COLLEGE PARK, Md. - Maryland Governor Wes Moore launched the first public service year program for high school graduates in the nation Friday during a vibrant event at the University of Maryland's Reckord Armory.
It's called the Service Year Option.
The governor was joined by fellow service advocates at the university, including Lieutenant Governor Aruna Miller; First Lady Dawn Moore; Department of Service and Civic Innovation Secretary Paul Monteiro; University of Maryland President Darryll Pines; legislators, program host employers, and the program's first participants.
"Today, we are calling upon Marylanders to unite in service to develop essential skills that meet society's demands. I look upon this inaugural cohort and see a group defined by courage, compassion, and vision," Governor Moore said during the event.
BALTIMORE, MD - OCTOBER 23: Maryland Governor Wes Moore speaks during a campaign event for Angela Alsobrook's run for Maryland's open U.S. Senate seat at Monument City Brewing Company in Baltimore, Maryland, on October 23, 2023.(Amanda Andrade-Rhoade
The Department of Service and Civic Innovation, in its first year, is committed to expanding service and volunteer opportunities statewide.
This endeavor includes the creation of new service pathways to address community needs, further workforce development, and lay the groundwork for higher and vocational education. The department is also home to the new Service Year Option and Maryland Corps, both of which build upon existing volunteer programs.
Lieutenant Governor Miller commended the launch, stating, "Service has the transformative power to shift our lives from mere consumption to meaningful contribution. The inaugural cohort and future participants will significantly enrich our communities and our state as a whole."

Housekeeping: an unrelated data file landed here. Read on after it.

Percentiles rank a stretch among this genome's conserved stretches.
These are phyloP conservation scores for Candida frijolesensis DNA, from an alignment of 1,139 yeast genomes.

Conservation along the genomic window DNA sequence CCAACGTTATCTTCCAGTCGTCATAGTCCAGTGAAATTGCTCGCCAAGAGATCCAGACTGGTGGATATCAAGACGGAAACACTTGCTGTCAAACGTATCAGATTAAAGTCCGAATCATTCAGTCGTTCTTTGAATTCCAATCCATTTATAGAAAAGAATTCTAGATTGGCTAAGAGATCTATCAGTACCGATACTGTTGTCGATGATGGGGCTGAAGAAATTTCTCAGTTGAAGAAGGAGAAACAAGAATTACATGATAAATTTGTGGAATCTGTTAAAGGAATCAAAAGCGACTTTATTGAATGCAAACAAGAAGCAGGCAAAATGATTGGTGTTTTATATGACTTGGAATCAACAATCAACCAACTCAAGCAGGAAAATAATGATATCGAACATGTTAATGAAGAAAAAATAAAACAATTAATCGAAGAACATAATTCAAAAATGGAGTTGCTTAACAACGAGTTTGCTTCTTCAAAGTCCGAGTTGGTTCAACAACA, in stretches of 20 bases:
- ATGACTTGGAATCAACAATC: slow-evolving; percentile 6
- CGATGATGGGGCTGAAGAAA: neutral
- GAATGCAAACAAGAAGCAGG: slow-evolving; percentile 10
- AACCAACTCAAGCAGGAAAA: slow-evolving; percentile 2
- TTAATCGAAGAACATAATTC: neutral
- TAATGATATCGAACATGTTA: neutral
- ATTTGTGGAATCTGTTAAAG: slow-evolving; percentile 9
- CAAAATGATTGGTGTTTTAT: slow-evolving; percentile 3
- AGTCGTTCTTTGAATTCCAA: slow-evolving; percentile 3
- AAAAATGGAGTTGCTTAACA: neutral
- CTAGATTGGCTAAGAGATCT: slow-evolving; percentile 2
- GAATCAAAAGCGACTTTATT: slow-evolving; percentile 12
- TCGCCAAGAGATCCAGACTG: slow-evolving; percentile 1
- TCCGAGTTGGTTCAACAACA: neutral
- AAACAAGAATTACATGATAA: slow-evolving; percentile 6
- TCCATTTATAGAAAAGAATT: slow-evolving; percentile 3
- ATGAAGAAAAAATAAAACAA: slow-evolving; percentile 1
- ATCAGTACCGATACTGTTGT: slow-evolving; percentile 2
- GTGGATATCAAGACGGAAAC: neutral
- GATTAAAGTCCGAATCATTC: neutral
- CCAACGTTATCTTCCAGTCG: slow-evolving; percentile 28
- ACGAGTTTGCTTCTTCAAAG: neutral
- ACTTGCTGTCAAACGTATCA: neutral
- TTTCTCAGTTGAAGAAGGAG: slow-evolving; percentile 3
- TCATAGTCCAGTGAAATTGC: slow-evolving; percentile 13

The Service Year Option is designed for young adults who have recently graduated from high school. Participants work a minimum of 30 hours per week, earning at least $15 an hour. They gain practical and interpersonal skills through service placements tailored to their interests, along with support from coaches to help map out their post-service futures, be it in college, career, or continued service.
Similarly, Maryland Corps offers service opportunities for people of all ages, paying a minimum wage of $15 an hour. Participants work with organizations that provide job training and professional development. Program partnerships with Maryland’s Historically Black Colleges and Universities and community colleges offer additional support and alignment with skilled trades and apprenticeship programs to aid the transition into continued education or the workforce.
Upon completion of their service year, participants from both programs are eligible to receive a $6,000 award, which can be utilized as a direct payment or deposited into a Maryland 529 Education Account for further studies.
"Today, we unite as public servants in the truest sense of the phrase, all sharing the belief in the transformative power of service to better lives and our society," First Lady Dawn Moore said. "Maryland is ready to lead, and Marylanders are ready to serve. This is just the beginning."
Governor Moore enacted the Serving Every Region Through Vocational Exploration Act, also known as the SERVE Act, in April. This act was instrumental in creating the Service Year Option and the Department of Service and Civic Innovation, as well as adjusting the provisions of Maryland Corps.
The inaugural participants in Friday's launch applied through the Maryland Serves application portal.
Host organizations span various sectors including education, health, public safety, climate, conservation, public service, historic trades, and information technology.